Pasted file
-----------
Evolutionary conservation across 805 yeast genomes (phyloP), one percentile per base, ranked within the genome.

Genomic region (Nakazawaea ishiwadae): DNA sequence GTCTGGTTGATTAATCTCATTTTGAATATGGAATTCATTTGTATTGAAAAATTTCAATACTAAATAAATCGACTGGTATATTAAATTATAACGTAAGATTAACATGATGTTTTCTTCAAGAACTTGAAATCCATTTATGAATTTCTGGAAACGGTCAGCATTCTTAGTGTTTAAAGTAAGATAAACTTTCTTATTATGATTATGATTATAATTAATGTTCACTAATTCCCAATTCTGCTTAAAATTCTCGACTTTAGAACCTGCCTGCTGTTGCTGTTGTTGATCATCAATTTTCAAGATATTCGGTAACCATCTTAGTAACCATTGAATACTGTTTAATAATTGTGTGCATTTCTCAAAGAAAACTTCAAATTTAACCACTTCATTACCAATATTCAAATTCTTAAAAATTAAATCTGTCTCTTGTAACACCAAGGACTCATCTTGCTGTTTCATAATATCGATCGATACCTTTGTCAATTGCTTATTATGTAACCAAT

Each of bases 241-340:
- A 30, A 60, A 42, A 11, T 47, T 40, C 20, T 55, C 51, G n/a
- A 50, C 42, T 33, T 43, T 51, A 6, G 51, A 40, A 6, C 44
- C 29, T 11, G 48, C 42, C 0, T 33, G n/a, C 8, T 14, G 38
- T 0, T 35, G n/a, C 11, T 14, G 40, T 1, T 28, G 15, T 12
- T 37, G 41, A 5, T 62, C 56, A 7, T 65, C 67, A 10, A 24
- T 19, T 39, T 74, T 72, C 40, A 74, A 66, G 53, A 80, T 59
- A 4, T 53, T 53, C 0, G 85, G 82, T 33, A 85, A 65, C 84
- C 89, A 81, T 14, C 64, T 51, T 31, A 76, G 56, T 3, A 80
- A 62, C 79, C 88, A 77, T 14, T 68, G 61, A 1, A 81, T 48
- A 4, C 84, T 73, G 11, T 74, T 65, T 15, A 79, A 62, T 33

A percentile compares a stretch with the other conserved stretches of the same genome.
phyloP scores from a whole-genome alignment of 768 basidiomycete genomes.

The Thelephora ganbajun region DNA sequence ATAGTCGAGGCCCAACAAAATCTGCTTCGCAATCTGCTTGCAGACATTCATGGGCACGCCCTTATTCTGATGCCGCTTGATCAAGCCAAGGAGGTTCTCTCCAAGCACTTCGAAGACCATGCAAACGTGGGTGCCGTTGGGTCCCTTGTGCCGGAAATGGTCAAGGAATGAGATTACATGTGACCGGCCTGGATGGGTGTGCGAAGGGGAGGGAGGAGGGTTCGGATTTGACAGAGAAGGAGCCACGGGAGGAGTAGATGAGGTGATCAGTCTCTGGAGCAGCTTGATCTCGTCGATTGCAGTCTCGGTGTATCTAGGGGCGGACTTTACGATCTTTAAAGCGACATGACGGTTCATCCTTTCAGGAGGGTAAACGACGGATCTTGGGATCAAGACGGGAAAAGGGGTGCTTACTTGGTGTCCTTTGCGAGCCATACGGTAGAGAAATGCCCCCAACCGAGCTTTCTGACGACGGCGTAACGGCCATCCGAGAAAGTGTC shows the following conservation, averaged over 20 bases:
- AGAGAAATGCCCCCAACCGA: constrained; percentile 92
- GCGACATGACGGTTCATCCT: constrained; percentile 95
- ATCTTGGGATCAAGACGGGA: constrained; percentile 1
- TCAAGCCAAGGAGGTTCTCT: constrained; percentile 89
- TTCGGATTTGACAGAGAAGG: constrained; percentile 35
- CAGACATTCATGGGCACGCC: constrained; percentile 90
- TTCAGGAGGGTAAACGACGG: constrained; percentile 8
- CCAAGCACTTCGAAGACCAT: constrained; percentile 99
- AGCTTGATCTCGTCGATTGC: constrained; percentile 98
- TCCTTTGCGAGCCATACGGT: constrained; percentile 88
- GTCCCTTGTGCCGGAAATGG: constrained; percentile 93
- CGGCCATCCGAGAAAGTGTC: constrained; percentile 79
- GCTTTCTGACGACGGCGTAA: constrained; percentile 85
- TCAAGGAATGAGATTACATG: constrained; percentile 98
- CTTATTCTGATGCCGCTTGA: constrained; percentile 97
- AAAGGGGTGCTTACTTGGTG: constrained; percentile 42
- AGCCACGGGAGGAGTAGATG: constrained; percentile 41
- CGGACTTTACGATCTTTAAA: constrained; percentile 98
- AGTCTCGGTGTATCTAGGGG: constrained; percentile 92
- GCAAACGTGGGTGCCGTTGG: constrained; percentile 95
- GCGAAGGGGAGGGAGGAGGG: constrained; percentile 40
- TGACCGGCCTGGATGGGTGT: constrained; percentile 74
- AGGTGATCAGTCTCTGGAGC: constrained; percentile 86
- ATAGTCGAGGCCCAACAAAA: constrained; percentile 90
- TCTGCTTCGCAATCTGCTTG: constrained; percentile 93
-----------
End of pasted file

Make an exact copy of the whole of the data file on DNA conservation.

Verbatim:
Evolutionary conservation across 805 yeast genomes (phyloP), one percentile per base, ranked within the genome.

Genomic region (Nakazawaea ishiwadae): DNA sequence GTCTGGTTGATTAATCTCATTTTGAATATGGAATTCATTTGTATTGAAAAATTTCAATACTAAATAAATCGACTGGTATATTAAATTATAACGTAAGATTAACATGATGTTTTCTTCAAGAACTTGAAATCCATTTATGAATTTCTGGAAACGGTCAGCATTCTTAGTGTTTAAAGTAAGATAAACTTTCTTATTATGATTATGATTATAATTAATGTTCACTAATTCCCAATTCTGCTTAAAATTCTCGACTTTAGAACCTGCCTGCTGTTGCTGTTGTTGATCATCAATTTTCAAGATATTCGGTAACCATCTTAGTAACCATTGAATACTGTTTAATAATTGTGTGCATTTCTCAAAGAAAACTTCAAATTTAACCACTTCATTACCAATATTCAAATTCTTAAAAATTAAATCTGTCTCTTGTAACACCAAGGACTCATCTTGCTGTTTCATAATATCGATCGATACCTTTGTCAATTGCTTATTATGTAACCAAT

Each of bases 241-340:
- A 30, A 60, A 42, A 11, T 47, T 40, C 20, T 55, C 51, G n/a
- A 50, C 42, T 33, T 43, T 51, A 6, G 51, A 40, A 6, C 44
- C 29, T 11, G 48, C 42, C 0, T 33, G n/a, C 8, T 14, G 38
- T 0, T 35, G n/a, C 11, T 14, G 40, T 1, T 28, G 15, T 12
- T 37, G 41, A 5, T 62, C 56, A 7, T 65, C 67, A 10, A 24
- T 19, T 39, T 74, T 72, C 40, A 74, A 66, G 53, A 80, T 59
- A 4, T 53, T 53, C 0, G 85, G 82, T 33, A 85, A 65, C 84
- C 89, A 81, T 14, C 64, T 51, T 31, A 76, G 56, T 3, A 80
- A 62, C 79, C 88, A 77, T 14, T 68, G 61, A 1, A 81, T 48
- A 4, C 84, T 73, G 11, T 74, T 65, T 15, A 79, A 62, T 33

A percentile compares a stretch with the other conserved stretches of the same genome.
phyloP scores from a whole-genome alignment of 768 basidiomycete genomes.

The Thelephora ganbajun region DNA sequence ATAGTCGAGGCCCAACAAAATCTGCTTCGCAATCTGCTTGCAGACATTCATGGGCACGCCCTTATTCTGATGCCGCTTGATCAAGCCAAGGAGGTTCTCTCCAAGCACTTCGAAGACCATGCAAACGTGGGTGCCGTTGGGTCCCTTGTGCCGGAAATGGTCAAGGAATGAGATTACATGTGACCGGCCTGGATGGGTGTGCGAAGGGGAGGGAGGAGGGTTCGGATTTGACAGAGAAGGAGCCACGGGAGGAGTAGATGAGGTGATCAGTCTCTGGAGCAGCTTGATCTCGTCGATTGCAGTCTCGGTGTATCTAGGGGCGGACTTTACGATCTTTAAAGCGACATGACGGTTCATCCTTTCAGGAGGGTAAACGACGGATCTTGGGATCAAGACGGGAAAAGGGGTGCTTACTTGGTGTCCTTTGCGAGCCATACGGTAGAGAAATGCCCCCAACCGAGCTTTCTGACGACGGCGTAACGGCCATCCGAGAAAGTGTC shows the following conservation, averaged over 20 bases:
- AGAGAAATGCCCCCAACCGA: constrained; percentile 92
- GCGACATGACGGTTCATCCT: constrained; percentile 95
- ATCTTGGGATCAAGACGGGA: constrained; percentile 1
- TCAAGCCAAGGAGGTTCTCT: constrained; percentile 89
- TTCGGATTTGACAGAGAAGG: constrained; percentile 35
- CAGACATTCATGGGCACGCC: constrained; percentile 90
- TTCAGGAGGGTAAACGACGG: constrained; percentile 8
- CCAAGCACTTCGAAGACCAT: constrained; percentile 99
- AGCTTGATCTCGTCGATTGC: constrained; percentile 98
- TCCTTTGCGAGCCATACGGT: constrained; percentile 88
- GTCCCTTGTGCCGGAAATGG: constrained; percentile 93
- CGGCCATCCGAGAAAGTGTC: constrained; percentile 79
- GCTTTCTGACGACGGCGTAA: constrained; percentile 85
- TCAAGGAATGAGATTACATG: constrained; percentile 98
- CTTATTCTGATGCCGCTTGA: constrained; percentile 97
- AAAGGGGTGCTTACTTGGTG: constrained; percentile 42
- AGCCACGGGAGGAGTAGATG: constrained; percentile 41
- CGGACTTTACGATCTTTAAA: constrained; percentile 98
- AGTCTCGGTGTATCTAGGGG: constrained; percentile 92
- GCAAACGTGGGTGCCGTTGG: constrained; percentile 95
- GCGAAGGGGAGGGAGGAGGG: constrained; percentile 40
- TGACCGGCCTGGATGGGTGT: constrained; percentile 74
- AGGTGATCAGTCTCTGGAGC: constrained; percentile 86
- ATAGTCGAGGCCCAACAAAA: constrained; percentile 90
- TCTGCTTCGCAATCTGCTTG: constrained; percentile 93